We’ve been changing up our grocery shopping habits a lot in the last six months or so. Our baseline was your typical shopper, I think: we got most foods from a big grocery store like Safeway or Fred Meyer. We didn’t buy anything special, a fair mix of packaged foods and fresh produce. I didn’t care if things were organic or not, they just needed to look okay. We shopped a little at some smaller, locally owned grocery stores, too, but I hated going to more than one store for food.

Then when I found out about GMOs and started my New Years resolution to improve our diet, I started doing more shopping at Trader Joe’s and a couple really sweet local grocery stores. I tell you what, local grocery stores are where it’s at. If you’re lucky enough to have them close to you, check them out. Local grocery stores are where we’re getting the vast majority of our produce right now. It’s almost like a farmers market, because most of the foods are sourced locally, but they still have out-of-season foods like the grocery stores (like strawberries in January). It’s so much easier to find the organic produce at the smaller spots.

The farmers market, though… that’s where I’d love to get the bulk of our produce from. The local grocery stores just aren’t as “local” as the farmers market. The problem is I have to go by the market’s schedule. With the grocery store I can go whenever I want, but with the market I have to wait for the brief weekly window in which the farmers gather. I shouldn’t complain – here in my city there’s a farmers market five or six days of the week. But I still find it difficult to get there! And I have to plan meals more carefully and seasonally because the farmers markets don’t grow all our favorites year-round like the commercial growers. The third con on my list for farmers markers is the cost. Most of the time I don’t find them to be cheaper than the store (but Mr. Handsome is way more observant about prices than I am. I just look for what I need and buy it but he actually tries to stay within a budget. Imagine that!).

Speaking of seasonal produce, I’m in love with these seasonal charts. I want to print them out and hang them in my kitchen – both as art and as meal planning tools! Here’s the veggie chart.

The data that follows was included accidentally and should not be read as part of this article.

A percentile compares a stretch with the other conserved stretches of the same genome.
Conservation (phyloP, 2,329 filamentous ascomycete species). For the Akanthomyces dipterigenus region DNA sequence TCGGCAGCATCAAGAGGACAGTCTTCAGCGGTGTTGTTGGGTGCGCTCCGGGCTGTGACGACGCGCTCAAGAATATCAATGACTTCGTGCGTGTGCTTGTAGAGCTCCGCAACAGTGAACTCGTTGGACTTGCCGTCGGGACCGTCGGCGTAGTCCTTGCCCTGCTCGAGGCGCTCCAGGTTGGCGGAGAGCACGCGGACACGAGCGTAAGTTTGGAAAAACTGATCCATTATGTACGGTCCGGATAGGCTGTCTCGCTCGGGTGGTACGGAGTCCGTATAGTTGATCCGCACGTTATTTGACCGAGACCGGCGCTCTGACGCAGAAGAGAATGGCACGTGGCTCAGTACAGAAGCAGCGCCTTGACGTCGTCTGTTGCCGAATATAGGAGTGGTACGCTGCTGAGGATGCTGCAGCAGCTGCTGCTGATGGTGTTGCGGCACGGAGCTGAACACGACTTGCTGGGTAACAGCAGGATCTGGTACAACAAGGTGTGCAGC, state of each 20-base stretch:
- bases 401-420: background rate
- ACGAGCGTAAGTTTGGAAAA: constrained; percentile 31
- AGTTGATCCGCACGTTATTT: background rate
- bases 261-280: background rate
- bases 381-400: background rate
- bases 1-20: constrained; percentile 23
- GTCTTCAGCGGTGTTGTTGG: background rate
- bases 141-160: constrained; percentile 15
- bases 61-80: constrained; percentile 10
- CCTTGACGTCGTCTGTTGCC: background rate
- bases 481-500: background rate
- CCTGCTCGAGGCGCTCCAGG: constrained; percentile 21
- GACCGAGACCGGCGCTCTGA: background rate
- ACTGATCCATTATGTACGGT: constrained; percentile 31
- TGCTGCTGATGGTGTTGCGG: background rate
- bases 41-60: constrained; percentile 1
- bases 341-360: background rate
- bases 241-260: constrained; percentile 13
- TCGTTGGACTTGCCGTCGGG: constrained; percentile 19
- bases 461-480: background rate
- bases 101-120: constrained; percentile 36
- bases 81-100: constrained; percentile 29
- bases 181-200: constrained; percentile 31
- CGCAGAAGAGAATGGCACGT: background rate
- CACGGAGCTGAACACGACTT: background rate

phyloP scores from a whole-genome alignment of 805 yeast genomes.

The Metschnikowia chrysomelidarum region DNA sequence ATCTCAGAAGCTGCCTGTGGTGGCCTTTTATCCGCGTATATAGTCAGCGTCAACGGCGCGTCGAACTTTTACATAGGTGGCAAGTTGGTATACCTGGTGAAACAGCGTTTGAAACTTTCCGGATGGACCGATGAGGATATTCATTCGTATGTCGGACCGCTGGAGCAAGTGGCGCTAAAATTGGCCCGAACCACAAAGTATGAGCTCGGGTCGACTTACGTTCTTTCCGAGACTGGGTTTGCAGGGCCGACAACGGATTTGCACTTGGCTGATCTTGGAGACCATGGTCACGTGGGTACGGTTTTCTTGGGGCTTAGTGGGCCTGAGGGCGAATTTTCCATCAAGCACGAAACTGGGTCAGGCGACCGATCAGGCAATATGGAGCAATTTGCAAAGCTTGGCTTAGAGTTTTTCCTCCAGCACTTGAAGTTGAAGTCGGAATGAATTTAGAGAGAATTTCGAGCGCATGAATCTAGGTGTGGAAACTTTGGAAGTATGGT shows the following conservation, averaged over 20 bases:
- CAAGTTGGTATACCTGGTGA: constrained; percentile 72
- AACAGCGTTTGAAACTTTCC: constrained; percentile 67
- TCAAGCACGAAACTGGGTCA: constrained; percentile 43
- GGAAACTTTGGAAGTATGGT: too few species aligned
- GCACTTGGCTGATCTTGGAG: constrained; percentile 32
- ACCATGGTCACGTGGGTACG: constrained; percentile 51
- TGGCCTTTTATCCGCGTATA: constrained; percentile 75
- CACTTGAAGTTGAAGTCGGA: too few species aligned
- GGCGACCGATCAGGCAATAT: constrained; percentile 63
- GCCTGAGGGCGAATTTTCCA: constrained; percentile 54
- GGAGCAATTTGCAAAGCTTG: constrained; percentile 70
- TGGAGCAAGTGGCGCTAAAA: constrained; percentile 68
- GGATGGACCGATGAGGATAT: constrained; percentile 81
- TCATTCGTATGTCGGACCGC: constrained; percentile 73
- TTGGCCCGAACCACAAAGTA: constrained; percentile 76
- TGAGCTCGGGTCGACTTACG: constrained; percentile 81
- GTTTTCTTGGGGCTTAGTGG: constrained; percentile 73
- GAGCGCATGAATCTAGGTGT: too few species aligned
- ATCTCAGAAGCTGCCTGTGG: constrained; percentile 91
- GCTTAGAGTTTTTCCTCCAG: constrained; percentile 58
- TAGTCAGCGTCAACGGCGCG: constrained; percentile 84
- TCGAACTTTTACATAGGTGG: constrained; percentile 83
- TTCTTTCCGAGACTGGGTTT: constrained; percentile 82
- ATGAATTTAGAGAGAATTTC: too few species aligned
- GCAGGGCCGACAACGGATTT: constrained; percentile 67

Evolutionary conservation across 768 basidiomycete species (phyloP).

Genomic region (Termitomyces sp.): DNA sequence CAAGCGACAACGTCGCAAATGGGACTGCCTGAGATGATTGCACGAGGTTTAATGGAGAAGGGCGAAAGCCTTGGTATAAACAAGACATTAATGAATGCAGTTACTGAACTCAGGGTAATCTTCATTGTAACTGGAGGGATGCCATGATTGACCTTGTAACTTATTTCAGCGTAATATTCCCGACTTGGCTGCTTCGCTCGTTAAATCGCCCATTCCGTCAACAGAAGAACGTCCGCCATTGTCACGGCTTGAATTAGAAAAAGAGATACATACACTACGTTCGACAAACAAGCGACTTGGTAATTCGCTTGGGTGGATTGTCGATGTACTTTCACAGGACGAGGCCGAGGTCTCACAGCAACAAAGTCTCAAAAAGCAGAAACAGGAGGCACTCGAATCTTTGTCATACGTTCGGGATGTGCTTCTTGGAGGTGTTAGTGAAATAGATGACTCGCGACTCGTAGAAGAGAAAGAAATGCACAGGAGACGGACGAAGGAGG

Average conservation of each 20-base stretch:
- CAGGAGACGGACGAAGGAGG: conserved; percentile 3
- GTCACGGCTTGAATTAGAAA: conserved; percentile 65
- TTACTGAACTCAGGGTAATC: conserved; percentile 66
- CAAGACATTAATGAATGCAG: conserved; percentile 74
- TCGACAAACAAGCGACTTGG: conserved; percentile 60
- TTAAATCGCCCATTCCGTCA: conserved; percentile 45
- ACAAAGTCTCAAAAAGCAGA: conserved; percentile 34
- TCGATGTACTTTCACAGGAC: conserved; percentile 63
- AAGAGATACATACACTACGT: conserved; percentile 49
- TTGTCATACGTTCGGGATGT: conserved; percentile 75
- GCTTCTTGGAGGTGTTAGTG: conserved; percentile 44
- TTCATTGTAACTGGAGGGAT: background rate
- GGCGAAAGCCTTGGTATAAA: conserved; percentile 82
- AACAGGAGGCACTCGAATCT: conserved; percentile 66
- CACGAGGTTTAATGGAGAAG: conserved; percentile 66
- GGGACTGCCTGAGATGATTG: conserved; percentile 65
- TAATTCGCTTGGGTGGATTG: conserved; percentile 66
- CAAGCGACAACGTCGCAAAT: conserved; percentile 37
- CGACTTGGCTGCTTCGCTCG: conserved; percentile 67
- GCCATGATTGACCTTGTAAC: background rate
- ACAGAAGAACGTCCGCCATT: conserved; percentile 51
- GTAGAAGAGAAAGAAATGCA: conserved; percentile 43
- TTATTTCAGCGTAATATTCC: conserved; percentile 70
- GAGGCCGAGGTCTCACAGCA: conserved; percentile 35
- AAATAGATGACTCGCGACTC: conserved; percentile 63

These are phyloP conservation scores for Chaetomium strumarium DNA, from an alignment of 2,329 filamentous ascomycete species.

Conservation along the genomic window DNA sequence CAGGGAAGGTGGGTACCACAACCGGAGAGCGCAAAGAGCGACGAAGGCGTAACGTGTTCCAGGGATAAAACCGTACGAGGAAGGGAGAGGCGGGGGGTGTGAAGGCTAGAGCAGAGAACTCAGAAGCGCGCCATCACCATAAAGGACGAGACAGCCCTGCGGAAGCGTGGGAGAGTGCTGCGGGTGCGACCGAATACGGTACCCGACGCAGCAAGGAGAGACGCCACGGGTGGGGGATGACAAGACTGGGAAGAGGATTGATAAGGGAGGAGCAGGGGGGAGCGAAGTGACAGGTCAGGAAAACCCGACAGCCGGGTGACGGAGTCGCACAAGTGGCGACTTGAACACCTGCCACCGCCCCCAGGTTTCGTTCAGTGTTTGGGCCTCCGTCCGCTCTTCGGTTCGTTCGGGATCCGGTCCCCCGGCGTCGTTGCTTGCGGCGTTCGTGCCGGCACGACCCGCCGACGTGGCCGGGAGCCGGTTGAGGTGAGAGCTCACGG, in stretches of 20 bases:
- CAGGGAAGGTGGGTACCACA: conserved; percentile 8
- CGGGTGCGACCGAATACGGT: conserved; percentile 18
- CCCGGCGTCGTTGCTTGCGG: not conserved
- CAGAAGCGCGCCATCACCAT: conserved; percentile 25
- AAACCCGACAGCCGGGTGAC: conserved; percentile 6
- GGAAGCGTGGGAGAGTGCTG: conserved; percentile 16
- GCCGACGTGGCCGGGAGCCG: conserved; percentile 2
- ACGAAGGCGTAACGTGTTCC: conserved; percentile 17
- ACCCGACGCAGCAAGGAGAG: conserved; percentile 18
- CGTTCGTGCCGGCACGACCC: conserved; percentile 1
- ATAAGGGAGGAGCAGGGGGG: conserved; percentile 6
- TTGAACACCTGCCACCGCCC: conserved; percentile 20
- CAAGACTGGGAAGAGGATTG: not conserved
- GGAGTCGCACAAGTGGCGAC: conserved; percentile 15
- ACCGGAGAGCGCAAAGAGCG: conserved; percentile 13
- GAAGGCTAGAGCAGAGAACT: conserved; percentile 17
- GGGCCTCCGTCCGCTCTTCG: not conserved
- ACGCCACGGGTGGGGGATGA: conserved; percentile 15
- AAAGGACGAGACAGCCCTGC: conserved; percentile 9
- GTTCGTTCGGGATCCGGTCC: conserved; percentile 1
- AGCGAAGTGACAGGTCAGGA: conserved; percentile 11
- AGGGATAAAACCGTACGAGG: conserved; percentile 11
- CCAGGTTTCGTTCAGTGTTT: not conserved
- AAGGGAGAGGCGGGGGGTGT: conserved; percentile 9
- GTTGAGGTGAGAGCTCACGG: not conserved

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Moving on… so produce buying is sort of a balancing act between what is available and reasonably priced at the farmers market and all the choices but not quite as locally-sourced foods at the smaller grocery stores. There are some discount produce markets around here that are open all week and year-round – those are a good “in between” option. Another in-between’er is our food buying club.

We joined this club… it’s kind of a combination of group buying (where a bunch of people go in on a big buy of something like 50 pounds of honey or a whole cow), bulk buying like Azure, and farmer cooperative. We have been getting just about all of our meat through the co-op farmers and have had good luck with random boxes of veggies. I recently ordered 15 pounds of coconut oil that I plan to turn into more toothpaste (imagine that!), soap, hair products, and maybe even food. When we all had bad colds a few weeks ago we nursed them with a couple bottles of elderberry syrup that I got for a good price through the club. I’d love to start getting sundries from the club, too, but right now I still go to the big grocery store for toilet paper, dishwasher soap, vinegar, epsom salt, aluminum foil, and paper towels (we have used washable towels more lately, and I have some strategies to eliminate paper towels altogether, but I haven’t been able to implement them yet).

Now my shopping order goes something like this…

  1. Food buying club weekly for milk, eggs, cheese; monthly for meat, bulk staples, bulk produce like lemons, garlic, onion, potatoes.
  2. Farmers market weekly for seasonal veggies (if the price is right) and “craft” items like vegan chocolate.
  3. Discount produce market weekly for more seasonal veggies (that were too expensive at the farmers market).
  4. Local grocery stores weekly or every other week for produce we couldn’t find already.
  5. Trader Joe’s, if we have to, maybe once a month (we get plain Joe’s O’s for lazy breakfasts a couple times a month, beer/wine, flowers, and other random stuff at TJ’s like more chocolate).
  6. Big grocery stores for paper products, maybe once a month.

Yes, we go to more than one store to get our food now. But we don’t go to every place in one day and ask you can see we don’t even go to every place each week. I have been going to the club weekly but I’d love to cut down to every other week if it weren’t for the fresh milk that we need to get every week (Baby2 loves milk and Kiddo1 has even been on a bit of a milk kick lately). I went to Safeway last week for the first time in at least a month. I needed toilet paper. They laughed at my reusable bags. It’s a different world at those grocery stores for me anymore!